Should minimum alcohol prices be introduced?
New pricing scheme could be more effective
Researchers from the University of Sheffield have stated that introducing a minimum price per unit of alcohol would be more effective than the current government policy.
The results show that a minimum price of 45p to 50p per unit of alcohol could save more lives then the current ban on low cost selling, which stops retailers from selling alcohol below the cost of duty and VAT. The current scheme is estimated to save 14 lives and 500 hospital admissions each year.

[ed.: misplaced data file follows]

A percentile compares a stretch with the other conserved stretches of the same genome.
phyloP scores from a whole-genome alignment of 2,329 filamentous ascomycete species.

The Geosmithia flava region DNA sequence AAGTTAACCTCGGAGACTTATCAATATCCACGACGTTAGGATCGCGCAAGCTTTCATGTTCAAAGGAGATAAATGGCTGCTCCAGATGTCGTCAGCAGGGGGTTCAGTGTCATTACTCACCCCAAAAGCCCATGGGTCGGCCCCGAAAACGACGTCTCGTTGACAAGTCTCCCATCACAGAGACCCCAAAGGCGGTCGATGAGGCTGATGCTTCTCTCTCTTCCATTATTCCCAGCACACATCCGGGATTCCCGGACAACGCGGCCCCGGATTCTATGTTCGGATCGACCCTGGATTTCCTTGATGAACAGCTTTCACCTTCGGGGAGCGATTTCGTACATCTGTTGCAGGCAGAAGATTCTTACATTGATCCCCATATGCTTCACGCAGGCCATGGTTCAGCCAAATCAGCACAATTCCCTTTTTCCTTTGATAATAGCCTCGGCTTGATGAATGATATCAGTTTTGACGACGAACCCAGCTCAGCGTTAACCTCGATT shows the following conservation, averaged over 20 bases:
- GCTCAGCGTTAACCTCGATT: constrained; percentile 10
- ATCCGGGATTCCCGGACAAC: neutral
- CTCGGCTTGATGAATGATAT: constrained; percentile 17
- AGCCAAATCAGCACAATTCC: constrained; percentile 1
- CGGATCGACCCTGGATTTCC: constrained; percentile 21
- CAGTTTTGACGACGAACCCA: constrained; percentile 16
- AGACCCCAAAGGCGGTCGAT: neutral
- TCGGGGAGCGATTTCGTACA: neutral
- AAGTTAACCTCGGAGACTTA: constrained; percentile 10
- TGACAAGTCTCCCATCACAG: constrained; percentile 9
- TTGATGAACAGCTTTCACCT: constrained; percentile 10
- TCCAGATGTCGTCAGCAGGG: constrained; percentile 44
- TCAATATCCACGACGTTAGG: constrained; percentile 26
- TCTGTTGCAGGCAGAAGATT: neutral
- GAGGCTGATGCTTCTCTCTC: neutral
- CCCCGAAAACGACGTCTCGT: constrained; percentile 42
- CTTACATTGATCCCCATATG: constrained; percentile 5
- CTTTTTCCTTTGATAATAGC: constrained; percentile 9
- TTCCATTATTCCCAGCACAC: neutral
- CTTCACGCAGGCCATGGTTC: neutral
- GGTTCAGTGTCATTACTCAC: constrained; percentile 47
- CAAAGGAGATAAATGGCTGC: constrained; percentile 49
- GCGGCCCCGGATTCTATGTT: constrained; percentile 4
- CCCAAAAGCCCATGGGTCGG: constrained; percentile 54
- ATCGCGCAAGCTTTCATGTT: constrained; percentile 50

However, if a new initiative featuring minimum alcohol prices were to be adopted, this could potentially save 624 lives and 23,700 hospital admissions per year, with most of the harm reduction occurring in the 5.3% of people who are harmful drinkers. Using a minimum price would mean that alcohol consumption would be slashed by approximately 3.7%, or 137 units per year, which tops the current figure of 0.08%.
The current government ban has only acted to increase the price of 0.7% of alcohol units sold in England, whilst using a minimum price is predicted to rise the prices of 23.2% of units sold.
A Department of Health spokesperson told BBC News “Alcohol-fuelled harm costs society £21 billion a year and we are determined to reduce this burden to taxpayers. We are taking action to tackle cheap and harmful alcohol such as banning the lowest priced drinks. We are working with industry to promote responsible drinking.”